Ulrich Seidl likes to go where it hurts and, over the last 35 years, he’s been there and back again many times in his relentless attempt to explore the murkier depths and chasms of Austrian society. Sometimes he digs deeper than anyone else would dare, as in his 1994 documentary Animal Love (Tierische Liebe), in which he portrayed a number of Viennese residents who turn to their animals for affection and more. At other times, such as in his most recent Paradise trilogy, he uses fictional settings and stories to sting, invade and undermine the human psyche and the terrifying obsessions and perversions it can nurture, fiercely drawing out patterns of social behaviour that range from the mundane to the extreme.
In his latest documentary, In the Basement, he sets out to investigate what’s happening in Austrian cellars and what kind of relationship the often dubious owners have with their precious spaces underground. And as one would expect from a Seidl film, what he finds is a bunch of rather obscure characters, framed and juxtaposed in carefully arranged single-take shots with non-judgemental compassion, who (at least partially) seem almost desperate to step out of the shade and into the spotlight of his honest, vigilant camera. Among the most memorable are a failed opera singer who has turned his cellar into a fully operational underground shooting range; a devoted Nazi and his memorabilia cabinet; the inhabitants of professional and private SM-studios; and the ‘mommy’ of shockingly natural-looking baby dolls stored in shoe boxes.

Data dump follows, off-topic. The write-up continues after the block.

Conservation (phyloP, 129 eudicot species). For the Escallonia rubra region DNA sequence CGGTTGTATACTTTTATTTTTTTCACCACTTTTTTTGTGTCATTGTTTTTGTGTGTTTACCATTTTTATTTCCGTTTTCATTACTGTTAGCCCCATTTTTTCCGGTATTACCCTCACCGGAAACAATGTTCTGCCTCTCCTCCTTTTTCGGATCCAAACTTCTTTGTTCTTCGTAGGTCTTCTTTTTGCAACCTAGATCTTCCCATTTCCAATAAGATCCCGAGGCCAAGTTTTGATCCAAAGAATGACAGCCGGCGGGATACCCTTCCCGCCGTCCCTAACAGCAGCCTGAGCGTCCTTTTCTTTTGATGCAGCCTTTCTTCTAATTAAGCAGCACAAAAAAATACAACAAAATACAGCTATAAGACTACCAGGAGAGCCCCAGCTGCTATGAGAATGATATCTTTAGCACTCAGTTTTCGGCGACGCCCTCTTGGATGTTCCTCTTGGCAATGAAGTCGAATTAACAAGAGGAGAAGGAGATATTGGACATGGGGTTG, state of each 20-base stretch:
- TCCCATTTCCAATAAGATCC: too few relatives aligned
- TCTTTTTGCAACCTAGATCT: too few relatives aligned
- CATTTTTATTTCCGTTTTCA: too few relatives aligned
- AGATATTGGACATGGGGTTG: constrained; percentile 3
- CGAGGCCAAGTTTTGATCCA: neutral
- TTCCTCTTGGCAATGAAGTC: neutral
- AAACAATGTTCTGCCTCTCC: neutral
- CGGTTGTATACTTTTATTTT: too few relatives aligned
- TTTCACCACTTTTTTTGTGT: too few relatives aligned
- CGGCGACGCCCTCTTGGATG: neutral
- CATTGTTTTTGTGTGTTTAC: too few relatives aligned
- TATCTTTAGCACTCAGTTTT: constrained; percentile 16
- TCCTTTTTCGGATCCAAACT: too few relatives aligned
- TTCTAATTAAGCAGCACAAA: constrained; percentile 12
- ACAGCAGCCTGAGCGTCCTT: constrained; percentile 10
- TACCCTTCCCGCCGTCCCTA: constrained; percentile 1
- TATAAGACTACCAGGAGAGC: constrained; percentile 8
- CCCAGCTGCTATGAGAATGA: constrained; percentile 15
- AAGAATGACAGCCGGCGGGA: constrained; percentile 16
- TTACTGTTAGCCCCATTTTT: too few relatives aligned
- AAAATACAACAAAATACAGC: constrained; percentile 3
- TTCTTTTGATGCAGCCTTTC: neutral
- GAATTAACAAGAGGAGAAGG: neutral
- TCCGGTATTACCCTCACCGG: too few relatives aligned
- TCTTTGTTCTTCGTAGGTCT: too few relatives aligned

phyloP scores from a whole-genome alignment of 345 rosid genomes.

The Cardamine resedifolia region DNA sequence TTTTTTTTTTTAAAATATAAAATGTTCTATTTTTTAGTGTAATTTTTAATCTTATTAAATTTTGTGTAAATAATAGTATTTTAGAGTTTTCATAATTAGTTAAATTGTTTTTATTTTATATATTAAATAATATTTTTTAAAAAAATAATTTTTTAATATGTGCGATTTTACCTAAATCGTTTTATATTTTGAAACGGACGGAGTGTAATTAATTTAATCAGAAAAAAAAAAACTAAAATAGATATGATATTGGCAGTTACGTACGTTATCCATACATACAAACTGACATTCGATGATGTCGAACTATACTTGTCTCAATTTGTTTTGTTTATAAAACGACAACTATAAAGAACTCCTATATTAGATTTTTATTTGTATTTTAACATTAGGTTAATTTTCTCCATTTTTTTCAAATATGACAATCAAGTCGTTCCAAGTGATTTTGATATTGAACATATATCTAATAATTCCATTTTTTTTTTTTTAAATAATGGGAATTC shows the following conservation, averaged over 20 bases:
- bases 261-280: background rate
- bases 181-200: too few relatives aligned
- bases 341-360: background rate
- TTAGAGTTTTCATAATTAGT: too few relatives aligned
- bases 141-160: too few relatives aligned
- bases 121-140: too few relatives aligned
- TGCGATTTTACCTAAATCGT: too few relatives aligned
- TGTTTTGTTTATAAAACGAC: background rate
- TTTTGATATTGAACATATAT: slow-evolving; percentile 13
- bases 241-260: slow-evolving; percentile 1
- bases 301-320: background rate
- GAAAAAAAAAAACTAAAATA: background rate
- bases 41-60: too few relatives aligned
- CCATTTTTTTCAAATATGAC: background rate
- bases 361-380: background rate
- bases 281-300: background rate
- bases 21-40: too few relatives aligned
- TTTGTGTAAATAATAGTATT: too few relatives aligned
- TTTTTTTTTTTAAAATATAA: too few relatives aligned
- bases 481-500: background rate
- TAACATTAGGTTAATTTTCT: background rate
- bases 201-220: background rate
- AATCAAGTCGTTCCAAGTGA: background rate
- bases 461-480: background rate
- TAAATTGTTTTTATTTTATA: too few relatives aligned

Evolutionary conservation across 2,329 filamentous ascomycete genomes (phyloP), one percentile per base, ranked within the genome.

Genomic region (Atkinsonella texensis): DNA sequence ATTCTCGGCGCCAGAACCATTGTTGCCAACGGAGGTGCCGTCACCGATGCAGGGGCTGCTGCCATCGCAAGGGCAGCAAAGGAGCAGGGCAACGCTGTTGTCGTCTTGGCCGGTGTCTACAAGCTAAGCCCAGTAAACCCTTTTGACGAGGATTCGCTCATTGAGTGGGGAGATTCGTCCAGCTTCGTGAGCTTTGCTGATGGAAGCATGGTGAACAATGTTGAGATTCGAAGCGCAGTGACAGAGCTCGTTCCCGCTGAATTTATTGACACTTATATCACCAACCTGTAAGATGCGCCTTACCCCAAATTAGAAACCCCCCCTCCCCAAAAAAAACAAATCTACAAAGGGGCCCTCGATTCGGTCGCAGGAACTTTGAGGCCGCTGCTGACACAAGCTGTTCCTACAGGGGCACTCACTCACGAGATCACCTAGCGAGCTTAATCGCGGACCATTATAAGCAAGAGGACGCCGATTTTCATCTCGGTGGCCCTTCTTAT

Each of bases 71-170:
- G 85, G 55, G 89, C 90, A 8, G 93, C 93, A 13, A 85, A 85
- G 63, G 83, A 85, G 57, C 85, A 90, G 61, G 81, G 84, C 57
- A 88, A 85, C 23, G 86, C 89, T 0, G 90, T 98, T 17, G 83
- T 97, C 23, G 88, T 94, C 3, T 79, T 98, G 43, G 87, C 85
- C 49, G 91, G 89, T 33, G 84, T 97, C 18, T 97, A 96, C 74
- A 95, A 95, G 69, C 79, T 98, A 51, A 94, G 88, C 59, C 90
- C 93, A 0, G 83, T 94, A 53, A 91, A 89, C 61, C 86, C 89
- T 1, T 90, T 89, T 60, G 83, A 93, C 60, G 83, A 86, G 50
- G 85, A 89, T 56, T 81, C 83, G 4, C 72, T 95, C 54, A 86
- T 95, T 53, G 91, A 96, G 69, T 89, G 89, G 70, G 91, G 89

The portraits are filmed in typical, tableau-like perfection, mocking both the protagonists within the film and the act of documentary filmmaking itself. To some extent, In the Basement is crafted in the same way that John Waters created Shock Value, an often fascinating, frequently creepy, unashamedly funny compilation of oddities and curiosities that are occasionally hard to digest. And yet, over the course of the film you begin to wonder whether there is anything new, anything unique being said here that couldn’t be found elsewhere.
Still, what becomes clear after watching In the Basement is that even after more than three decades of arduous research, Seidl doesn’t seem to run short of impaired souls to explore and portray in his films, and his combination of grotesque rituals with tragic comedy is handled with an increasingly deft balance of wit, irony and candour in almost every work he produces. And even if the film makes no direct connection to the case of Joseph Fritzl – the Austrian who kept his daughter imprisoned in the cellar of their very own house, raped and abused her over nearly a quarter of a century, and fathered her seven children – the mere thought of his existence adds a layer of disconcerting reality to Seidl’s protagonists who merrily display and confirm that whatever is happening in some Austrian basements these days, it’s far from the ordinary.